AP Report on Dems' Disavowal of Tenn. Senate Primary Winner 'Somehow' Misses Dem Reps' 2006 Agreement With His 'Hate Group'
Well, it looks like Democrats in a Southern state have embarrassed party officials once again. Back in 2010, it was Alvin Greene in South Carolina, whose victory in that state's U.S. Senate primary so infuriated Palmetto State Congressman James Clyburn that he accused Greene of being a plant and called for a federal probe. Greene refused to step aside; incumbent Republican Jim DeMint defeated Greene in a landslide.
A similar script is playing out in Tennessee, where relative unknown Mark Clayton defeated seven other challengers in the Volunteer State's Democratic U.S. Senate primary. It turns out that Clayton is vice president of an alleged "hate group." If that characterization really fits Clayton's Public Advocate of the United States (there's ample reason to doubt that), then Associated Press reporter Lucas L. Johnson II "somehow" forgot to notice that a couple of national Democrats apparently agree with the group's supposedly "hateful" positions -- as well as, it would appear, President Barack Obama himself. Excerpts follow the jump:
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TENN. DEMS DISAVOW SENATE NOMINEE, CITE HATE GROUP
The Tennessee Democratic Party is disavowing the man who won the party's nomination to challenge Republican Sen. Bob Corker in November, saying the little-known candidate belongs to an anti-gay hate group.
Mark Clayton, 35, reported raising no money and campaigned little but received more than 48,000 votes, twice the number of his nearest competitor in Thursday's seven-candidate Democratic primary.
Clayton is vice president of Falls Church, Va.-based Public Advocate of the United States, which calls itself a conservative advocacy group. The Southern Poverty Law Center calls the organization an anti-gay hate group.
Clayton did not immediately return messages left Friday. Public Advocate says on its website that it "offers strong and vocal opposition to," among other things, "same-sex marriage and the furtherance of so-called gay rights."
The Tennessee Democratic Party said in a statement that many Democrats knew nothing about any of the candidates and suggested that Clayton won simply because his name appeared first on the ballot.
Geez, can the state party insult its rank and file voters any more completely than to say they voted out of complete ignorance?
As to Public Advocate's "hate group" status, it's hardly an automatic badge of shame that the organization, which says it has been active since 1981, has been labeled a "hate group" by the Southern Poverty Law Center (SPLC), which, as the Daily Caller noted in 2010, has also applied the tag to "the Family Research Council, American Family Association, the Traditional Values Coalition, and 11 other social conservative groups" -- simply because, according to the DC's John Rossomando, of "their views about homosexuality."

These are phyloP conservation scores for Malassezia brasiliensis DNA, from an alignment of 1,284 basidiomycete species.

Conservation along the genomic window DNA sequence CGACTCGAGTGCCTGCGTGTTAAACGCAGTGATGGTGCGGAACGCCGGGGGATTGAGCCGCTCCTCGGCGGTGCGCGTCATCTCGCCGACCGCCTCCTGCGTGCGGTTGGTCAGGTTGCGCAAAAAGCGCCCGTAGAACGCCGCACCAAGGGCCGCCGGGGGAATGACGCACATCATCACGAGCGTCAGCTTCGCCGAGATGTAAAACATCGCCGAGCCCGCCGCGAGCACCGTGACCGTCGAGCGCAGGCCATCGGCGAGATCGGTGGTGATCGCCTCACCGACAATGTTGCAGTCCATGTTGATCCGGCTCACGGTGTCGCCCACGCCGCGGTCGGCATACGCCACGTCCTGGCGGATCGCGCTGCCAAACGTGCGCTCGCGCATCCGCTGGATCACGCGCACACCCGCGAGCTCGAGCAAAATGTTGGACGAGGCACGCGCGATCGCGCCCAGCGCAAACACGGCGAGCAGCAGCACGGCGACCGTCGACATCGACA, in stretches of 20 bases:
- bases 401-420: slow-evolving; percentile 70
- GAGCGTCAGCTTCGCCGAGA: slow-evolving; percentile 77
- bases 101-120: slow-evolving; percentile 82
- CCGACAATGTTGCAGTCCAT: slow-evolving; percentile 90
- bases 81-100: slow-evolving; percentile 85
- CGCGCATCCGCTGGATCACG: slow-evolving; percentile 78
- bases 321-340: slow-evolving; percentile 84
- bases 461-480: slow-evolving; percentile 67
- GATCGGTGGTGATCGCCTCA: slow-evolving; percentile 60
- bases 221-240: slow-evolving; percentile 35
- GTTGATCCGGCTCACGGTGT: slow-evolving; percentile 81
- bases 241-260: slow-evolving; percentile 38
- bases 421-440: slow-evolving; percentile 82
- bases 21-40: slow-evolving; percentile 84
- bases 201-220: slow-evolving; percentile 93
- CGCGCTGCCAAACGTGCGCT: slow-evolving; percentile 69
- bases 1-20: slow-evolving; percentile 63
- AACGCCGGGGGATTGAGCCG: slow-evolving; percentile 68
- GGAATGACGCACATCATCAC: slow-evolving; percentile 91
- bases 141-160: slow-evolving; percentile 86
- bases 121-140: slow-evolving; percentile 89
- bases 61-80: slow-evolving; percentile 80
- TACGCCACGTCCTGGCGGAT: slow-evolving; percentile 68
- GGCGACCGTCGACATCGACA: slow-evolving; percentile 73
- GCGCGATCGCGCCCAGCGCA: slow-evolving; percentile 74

Well, if that's where the hate group bar resides, then the AP's Johnson should have looked at Public Advocate's 2006 Congressional scorecard (questions here; PDF of results here), because a couple of Clayton's fellow Democrats who happen to currently be serving in Congress answered it in a "hateful" way.
Specifically, GA-02 Democratic Congressman Sanford Bishop and WV-03 Democratic Congressman Nick Rahall answered "yes" to the following questions:
7) Will you vote in favor of any and all legislation exercising the right of Congress under the Constitution to remove the issue of gay marriage from the jurisdiction of the federal courts and activist judges?
8) Is homosexuality an immoral lifestyle choice?
10) Would you vote to impeach judges who legislate the homosexual agenda from the bench?
Their "yes" answers to Number 8 pretty much tag 10-term Congressman Bishop and 18-term Congressman Rahall as haters, according to the SPLC -- and now, apparently, according to the Tennessee Democratic Party.
Based on his supposed "evolution" on the issue, and to the extent you can actually believe anything he says, President Barack Obama, by saying in 2008 that "federal government should not stand in the way of states that want to decide on their own how best to pursue equality for gay and lesbian couples — whether that means a domestic partnership, a civil union, or a civil marriage" -- and not changing that aspect of his stance in his recent "evolution" to now favoring gay marriage -- appears in essence to be backhandedly agreeing with Number 7, and by inference (if federal judges didn't stand down in these matters) to be agreeing with Number 10.
But the main point is that in SPLC's world, anyone who believes that homosexuality is an immoral lifestyle choice is a hater. That isn't even in the neighborhood of being a mainstream view, and runs counter to the specifically stated positions of the vast majority of Christian religions, orthodox Judaism, and (punishable by death, according to the Qur'an) Islam.
The AP's Johnson was shamefully and chillingly reckless in blindly relaying the SPLC's evaluation as to what constitutes a hate group as automatically credible.
Cross-posted at BizzyBlog.com.